Udaipur is a city in the Rajasthan state of India. If you’ve never heard of it before, don’t feel bad I hadn’t either. I’ll note only once that the US public school system makes no effort to educate its students on Indian geography or history. I came in completely ignorant and now know a tiny bit.
Udaipur was our first real stop here in India. Not knowing what to expect, we rolled into a very nice hotel right on one of the Udaipur lakes (there are three), but only on has a palace in the middle of it (ours). Dinner was buffet-style and had a surprising variety of food in addition to Indian foods (mac-n-cheese, Chinese noodles, etc.). There was at least one large tour group in the facility and it made dinner a bit less enjoyable as they all tend to graze at the same time and queue together for buffet foods.
Our guide took us on a tour of the City Palace which is an epic structure that has been incrementally built by the generations of Maharana over the last 400 years. The palace tour was interesting, but our guide just didn’t seem excited about it, so it lost its luster a bit. The one take away is that it is huge; covering about 1 kilometer in length alone. It the biggest palace of this type in all of Rajasthan.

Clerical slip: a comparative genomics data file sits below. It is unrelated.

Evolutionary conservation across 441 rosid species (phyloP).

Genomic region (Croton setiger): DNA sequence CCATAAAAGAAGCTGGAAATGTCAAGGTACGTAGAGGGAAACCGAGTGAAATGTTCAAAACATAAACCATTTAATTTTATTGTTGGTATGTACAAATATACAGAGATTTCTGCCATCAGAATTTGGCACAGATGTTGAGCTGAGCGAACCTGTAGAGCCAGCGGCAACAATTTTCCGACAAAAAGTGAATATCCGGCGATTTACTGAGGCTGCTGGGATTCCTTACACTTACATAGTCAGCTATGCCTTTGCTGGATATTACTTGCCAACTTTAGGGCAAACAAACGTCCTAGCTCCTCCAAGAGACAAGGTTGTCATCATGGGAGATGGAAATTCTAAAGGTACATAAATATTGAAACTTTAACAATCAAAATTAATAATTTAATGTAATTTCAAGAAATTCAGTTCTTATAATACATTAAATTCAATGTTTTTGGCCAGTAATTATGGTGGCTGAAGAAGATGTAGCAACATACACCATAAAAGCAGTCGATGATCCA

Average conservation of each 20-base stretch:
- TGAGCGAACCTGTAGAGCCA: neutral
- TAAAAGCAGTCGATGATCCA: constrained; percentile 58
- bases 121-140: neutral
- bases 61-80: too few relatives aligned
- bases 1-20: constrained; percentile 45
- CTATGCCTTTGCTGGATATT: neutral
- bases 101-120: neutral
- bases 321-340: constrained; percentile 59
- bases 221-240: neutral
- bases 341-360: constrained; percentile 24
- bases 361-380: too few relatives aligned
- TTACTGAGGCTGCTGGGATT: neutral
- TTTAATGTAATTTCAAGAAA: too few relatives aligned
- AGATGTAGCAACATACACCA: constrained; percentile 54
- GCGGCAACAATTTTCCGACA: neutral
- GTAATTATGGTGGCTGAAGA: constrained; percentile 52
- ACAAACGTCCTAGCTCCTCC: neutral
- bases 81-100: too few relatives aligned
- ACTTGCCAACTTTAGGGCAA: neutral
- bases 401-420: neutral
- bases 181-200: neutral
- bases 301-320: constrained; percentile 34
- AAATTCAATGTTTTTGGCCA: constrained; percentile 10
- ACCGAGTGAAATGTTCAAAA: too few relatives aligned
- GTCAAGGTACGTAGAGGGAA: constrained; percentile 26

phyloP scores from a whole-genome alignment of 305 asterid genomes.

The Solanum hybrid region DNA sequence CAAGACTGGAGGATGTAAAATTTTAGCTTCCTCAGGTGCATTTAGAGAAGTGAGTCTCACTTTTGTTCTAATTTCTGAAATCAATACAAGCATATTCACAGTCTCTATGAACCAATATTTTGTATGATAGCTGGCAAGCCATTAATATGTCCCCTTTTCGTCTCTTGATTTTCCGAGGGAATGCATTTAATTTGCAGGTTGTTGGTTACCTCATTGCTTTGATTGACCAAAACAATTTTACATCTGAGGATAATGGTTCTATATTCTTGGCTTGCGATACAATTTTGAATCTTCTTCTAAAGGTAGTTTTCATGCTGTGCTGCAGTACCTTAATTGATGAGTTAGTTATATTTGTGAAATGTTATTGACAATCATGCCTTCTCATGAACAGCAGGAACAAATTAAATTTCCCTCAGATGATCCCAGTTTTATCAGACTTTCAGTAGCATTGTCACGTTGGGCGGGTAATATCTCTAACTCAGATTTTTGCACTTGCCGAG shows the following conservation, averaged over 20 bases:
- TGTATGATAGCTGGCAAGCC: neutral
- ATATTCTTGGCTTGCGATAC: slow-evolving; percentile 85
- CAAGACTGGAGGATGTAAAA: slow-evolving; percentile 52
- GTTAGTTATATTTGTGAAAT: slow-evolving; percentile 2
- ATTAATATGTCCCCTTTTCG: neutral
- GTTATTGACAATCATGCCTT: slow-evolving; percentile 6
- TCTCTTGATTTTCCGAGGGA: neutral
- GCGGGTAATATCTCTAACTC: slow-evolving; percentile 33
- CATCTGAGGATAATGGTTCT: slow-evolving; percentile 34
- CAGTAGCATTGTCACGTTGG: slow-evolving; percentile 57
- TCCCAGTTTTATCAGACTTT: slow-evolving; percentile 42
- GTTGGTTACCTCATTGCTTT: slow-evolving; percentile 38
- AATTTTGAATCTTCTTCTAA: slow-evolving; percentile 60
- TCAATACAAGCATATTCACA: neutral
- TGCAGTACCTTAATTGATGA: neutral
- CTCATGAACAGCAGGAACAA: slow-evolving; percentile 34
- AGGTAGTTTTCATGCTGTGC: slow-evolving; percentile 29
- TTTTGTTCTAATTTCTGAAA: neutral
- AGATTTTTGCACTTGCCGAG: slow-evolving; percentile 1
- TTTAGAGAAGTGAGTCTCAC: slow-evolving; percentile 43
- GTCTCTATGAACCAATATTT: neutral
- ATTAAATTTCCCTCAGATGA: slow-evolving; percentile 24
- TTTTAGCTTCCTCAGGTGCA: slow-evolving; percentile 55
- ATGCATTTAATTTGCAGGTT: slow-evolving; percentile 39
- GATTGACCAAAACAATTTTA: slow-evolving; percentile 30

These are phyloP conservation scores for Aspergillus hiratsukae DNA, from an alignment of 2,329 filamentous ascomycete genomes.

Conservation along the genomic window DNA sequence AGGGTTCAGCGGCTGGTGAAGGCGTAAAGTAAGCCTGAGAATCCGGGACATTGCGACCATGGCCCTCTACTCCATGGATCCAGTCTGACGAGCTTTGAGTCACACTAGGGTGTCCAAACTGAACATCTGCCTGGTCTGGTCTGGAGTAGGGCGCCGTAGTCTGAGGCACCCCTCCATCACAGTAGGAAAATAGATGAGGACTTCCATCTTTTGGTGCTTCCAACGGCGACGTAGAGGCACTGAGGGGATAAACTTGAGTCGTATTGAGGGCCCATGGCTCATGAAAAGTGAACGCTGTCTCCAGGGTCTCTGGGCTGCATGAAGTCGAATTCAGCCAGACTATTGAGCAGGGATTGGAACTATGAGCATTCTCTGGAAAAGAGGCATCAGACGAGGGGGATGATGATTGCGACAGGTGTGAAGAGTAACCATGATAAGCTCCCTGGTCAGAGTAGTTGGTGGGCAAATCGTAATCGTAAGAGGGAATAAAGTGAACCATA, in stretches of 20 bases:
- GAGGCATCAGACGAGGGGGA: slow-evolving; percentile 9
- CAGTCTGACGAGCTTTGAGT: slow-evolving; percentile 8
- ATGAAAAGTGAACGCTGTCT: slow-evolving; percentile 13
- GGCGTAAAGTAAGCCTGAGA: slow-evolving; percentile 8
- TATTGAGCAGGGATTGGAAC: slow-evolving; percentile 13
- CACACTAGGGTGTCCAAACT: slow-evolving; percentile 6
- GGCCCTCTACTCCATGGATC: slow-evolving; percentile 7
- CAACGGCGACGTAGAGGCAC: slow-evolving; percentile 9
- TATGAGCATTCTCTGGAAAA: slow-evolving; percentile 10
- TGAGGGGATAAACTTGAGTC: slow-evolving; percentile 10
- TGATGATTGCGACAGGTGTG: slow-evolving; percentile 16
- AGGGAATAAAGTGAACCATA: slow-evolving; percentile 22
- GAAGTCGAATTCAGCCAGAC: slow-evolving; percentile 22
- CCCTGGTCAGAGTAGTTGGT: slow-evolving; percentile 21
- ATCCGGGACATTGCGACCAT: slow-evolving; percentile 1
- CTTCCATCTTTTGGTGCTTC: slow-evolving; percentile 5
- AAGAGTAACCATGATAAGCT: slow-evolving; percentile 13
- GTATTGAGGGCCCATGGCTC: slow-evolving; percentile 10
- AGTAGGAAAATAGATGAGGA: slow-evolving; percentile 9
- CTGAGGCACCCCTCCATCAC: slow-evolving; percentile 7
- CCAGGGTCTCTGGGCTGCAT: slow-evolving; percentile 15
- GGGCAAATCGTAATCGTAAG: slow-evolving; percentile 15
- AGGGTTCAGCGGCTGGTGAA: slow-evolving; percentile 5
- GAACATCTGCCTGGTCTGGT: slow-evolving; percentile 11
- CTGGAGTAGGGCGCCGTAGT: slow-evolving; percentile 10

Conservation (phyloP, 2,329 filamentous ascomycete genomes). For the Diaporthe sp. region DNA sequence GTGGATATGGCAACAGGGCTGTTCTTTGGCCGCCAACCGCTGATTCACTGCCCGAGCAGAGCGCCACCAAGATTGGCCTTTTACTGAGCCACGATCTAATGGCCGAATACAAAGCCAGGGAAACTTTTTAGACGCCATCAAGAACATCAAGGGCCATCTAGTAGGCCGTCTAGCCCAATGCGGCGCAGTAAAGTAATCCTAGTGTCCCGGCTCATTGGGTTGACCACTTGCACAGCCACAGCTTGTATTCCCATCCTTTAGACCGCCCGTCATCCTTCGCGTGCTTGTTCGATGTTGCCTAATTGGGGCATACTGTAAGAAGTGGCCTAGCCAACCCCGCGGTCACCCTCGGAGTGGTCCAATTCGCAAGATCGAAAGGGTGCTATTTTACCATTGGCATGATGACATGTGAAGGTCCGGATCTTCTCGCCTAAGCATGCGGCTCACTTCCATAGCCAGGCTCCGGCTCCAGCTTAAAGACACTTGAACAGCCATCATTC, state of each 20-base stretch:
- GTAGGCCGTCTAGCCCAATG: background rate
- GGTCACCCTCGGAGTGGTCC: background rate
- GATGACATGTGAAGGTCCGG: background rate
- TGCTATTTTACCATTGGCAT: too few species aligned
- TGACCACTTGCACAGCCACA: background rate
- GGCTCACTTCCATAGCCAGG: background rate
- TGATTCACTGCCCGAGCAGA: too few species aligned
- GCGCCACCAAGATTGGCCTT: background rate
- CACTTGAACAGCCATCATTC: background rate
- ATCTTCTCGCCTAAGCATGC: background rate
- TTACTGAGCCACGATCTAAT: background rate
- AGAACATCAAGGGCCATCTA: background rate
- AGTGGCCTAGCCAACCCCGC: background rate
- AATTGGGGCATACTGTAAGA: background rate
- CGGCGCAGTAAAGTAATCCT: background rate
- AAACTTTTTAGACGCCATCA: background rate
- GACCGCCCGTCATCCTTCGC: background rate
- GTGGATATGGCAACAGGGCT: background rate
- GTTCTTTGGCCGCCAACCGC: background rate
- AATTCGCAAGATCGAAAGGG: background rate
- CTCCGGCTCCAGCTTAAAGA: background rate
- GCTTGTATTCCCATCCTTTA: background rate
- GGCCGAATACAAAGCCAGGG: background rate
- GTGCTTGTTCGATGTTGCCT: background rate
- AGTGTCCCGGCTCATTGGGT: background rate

After the palace we stopped by the Jagdish Temple for some photos (outside only). I got crapped on by a pigeon. I was lucky to have my hand up adjusting my ponytail and most when on my hand, but a I got a bit elsewhere. I hear it’s good luck in some culture, just not mine or the one here.
This evening we took a boat ride on the lake. While the scenery was quite beautiful, I noticed that very few boats were out on the water and asked our guide why there were more boats. It turns out that only hotels have rights to motor boats on the lake meaning that the most beautiful natural resource there (for recreational enjoyment) is off-limits to all the residents of the city. Despite it's history and it's beauty, this left me completely underwhelmed by Udaipur and with a rather sour taste in my mouth. It just didn’t seem like a happy city.
Tomorrow we head to Pushkar, I’m looking forward to be surrounded by people who really want to be where they are.